At first glance, this looks like a horrible error message. You might be tempted to try recovering the database from a backup, or running DBCC CHECKDB(NORTHWND, REPAIR_REBUILD). But it wouldn’t be necessary in this case. The key to understanding how to solve database corruption problems is to understand what corruption is, and what the error messages are telling you.

What is corruption?
Database corruption is simply a sequence of ones and zeros that got written to a datafile where they should not have been. Sometimes this happens when a hard disk fails to physically perform as it should, a device driver encounters a bug, or some part of the IO subsystem faults. It doesn’t happen often, but when it does, the result can be a huge headache.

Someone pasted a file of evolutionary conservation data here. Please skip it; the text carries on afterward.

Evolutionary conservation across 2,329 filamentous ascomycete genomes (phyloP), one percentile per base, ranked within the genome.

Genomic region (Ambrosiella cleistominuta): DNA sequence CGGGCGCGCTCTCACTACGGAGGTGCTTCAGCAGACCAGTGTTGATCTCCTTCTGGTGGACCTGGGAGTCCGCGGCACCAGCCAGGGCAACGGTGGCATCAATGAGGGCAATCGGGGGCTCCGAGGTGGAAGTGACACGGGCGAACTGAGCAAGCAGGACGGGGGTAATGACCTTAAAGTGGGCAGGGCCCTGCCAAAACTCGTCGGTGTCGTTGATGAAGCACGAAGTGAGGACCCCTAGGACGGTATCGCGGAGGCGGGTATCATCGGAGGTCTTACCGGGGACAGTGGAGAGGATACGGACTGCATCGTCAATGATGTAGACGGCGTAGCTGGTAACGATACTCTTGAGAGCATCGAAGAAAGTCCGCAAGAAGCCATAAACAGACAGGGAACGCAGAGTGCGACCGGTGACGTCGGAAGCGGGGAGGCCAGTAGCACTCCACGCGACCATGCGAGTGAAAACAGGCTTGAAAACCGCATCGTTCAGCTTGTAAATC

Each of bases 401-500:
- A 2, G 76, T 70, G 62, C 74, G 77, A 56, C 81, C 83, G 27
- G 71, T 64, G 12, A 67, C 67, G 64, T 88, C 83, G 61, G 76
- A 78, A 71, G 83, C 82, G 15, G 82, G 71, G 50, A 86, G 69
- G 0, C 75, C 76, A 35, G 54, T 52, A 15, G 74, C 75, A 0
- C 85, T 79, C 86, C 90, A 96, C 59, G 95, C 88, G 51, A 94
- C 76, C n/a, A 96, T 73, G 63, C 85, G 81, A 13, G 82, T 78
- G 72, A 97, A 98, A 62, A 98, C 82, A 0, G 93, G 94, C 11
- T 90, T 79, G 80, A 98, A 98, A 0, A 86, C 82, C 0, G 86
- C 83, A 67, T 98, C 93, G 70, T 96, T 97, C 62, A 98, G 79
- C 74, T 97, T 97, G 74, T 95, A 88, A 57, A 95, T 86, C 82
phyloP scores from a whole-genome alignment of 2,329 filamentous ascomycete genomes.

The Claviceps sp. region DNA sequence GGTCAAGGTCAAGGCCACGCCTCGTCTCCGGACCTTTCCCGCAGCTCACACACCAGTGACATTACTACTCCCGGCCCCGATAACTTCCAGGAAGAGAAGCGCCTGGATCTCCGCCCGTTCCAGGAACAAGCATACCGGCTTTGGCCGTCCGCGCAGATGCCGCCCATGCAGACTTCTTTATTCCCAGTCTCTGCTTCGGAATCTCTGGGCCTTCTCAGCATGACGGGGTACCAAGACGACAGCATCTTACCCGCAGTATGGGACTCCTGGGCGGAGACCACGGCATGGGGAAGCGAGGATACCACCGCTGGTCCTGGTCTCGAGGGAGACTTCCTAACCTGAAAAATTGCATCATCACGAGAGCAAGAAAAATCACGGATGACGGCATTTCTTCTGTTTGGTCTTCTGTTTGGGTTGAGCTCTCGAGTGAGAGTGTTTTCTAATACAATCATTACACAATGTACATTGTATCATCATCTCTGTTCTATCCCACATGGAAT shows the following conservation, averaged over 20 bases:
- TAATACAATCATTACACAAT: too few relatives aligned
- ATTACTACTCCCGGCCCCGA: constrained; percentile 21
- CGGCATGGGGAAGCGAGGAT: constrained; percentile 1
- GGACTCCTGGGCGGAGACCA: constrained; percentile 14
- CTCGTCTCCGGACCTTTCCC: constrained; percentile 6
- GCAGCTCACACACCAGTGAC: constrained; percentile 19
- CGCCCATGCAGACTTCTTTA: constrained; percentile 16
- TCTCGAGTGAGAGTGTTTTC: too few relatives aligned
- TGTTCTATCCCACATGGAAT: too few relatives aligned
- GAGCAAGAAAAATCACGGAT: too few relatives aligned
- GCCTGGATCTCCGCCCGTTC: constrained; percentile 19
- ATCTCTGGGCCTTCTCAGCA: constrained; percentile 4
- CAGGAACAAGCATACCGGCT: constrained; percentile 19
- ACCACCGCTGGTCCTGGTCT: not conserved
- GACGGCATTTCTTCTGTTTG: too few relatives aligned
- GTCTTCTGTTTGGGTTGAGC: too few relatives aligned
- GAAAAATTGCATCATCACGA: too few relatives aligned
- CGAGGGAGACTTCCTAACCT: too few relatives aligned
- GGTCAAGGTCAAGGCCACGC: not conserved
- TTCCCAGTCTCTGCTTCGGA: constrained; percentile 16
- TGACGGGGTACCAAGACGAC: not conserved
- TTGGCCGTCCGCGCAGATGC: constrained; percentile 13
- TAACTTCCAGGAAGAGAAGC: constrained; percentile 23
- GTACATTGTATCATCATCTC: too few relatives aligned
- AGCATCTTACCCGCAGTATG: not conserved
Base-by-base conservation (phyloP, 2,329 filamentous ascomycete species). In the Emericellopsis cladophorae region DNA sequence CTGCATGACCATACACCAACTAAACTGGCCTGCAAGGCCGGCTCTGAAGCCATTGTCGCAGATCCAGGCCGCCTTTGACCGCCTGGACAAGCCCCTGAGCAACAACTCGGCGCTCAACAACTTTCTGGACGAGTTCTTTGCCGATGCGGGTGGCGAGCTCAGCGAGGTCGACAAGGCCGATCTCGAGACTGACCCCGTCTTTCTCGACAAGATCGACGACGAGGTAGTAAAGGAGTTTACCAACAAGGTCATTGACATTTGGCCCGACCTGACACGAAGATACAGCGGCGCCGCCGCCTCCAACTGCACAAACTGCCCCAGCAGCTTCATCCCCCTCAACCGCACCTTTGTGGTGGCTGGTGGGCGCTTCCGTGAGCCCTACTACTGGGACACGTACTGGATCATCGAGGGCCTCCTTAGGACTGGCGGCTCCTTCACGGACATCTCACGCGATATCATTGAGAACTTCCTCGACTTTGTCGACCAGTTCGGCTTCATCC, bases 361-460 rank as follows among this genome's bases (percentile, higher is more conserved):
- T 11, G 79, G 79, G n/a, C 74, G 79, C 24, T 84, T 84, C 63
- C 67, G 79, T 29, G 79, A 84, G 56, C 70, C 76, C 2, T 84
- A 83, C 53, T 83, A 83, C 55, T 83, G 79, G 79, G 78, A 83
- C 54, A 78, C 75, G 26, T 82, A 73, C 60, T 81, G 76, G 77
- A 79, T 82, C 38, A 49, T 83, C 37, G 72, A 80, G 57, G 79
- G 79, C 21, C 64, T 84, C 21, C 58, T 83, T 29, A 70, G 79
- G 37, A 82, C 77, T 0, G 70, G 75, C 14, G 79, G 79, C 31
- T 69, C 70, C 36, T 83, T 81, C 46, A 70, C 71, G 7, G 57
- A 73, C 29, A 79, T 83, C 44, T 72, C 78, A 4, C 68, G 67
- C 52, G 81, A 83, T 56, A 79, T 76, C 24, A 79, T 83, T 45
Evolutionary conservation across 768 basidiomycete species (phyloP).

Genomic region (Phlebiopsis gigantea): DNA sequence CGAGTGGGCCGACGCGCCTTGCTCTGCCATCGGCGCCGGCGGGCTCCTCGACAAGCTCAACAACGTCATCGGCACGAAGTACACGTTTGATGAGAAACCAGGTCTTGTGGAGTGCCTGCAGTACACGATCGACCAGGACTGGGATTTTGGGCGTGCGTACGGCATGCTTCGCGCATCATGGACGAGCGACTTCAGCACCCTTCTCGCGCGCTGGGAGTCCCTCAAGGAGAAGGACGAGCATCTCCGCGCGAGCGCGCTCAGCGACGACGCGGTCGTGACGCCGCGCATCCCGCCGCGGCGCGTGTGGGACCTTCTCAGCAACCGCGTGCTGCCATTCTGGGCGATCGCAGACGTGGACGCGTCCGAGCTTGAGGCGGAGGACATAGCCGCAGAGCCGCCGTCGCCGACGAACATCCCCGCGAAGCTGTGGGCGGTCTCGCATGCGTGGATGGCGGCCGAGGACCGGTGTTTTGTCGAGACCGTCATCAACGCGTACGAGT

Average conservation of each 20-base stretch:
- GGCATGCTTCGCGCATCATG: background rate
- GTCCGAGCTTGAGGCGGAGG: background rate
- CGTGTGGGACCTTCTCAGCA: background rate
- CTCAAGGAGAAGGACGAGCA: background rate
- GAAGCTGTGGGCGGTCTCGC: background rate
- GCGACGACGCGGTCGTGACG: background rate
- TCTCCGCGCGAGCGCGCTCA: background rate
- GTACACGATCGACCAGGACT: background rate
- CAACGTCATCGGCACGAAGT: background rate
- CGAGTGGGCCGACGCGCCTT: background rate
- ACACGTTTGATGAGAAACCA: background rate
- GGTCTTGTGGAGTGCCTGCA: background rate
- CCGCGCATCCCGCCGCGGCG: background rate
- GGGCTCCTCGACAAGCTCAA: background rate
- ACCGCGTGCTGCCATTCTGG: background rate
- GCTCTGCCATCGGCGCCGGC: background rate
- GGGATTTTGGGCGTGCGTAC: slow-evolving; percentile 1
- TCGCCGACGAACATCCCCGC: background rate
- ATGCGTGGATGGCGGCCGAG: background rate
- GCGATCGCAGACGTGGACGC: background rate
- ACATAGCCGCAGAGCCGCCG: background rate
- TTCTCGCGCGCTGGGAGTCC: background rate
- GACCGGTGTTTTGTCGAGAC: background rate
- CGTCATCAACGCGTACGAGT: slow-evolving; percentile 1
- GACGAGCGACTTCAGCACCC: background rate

The Error Messages:
Let’s look at each of the error messages, and figure out what they mean.
Msg 8939 & 8928 – The job of physically reading the data, is done by the buffer pool. When a page of data is read by the buffer pool, the page’s checksum is checked. If it doesn’t match the computed value of the data, an error is thrown. CHCEKDB is telling us there is corruption, and look at the other error messages to see how to deal with it.
Msg 8980 – This message is telling us that there is an error in object ID 2137058649. I can take a look at sys.indexes to see what that object is.

SELECT object_id, name, index_id, type, type_description FROM sys.indexes WHERE object_id = 2137958649
object_id name index_id type
———– —————————– ———– —-
2137058649 PK_Suppliers 1 1
2137058649 CompanyName 2 2
2137058649 PostalCode 3 2

(3 row(s) affected)

So now we know that the problem lies in the PostalCode index for the Suppliers table. Lets run a query to verify this.

SELECT PostalCode FROM Suppliers
Msg 824, Level 24, State 2, Line 19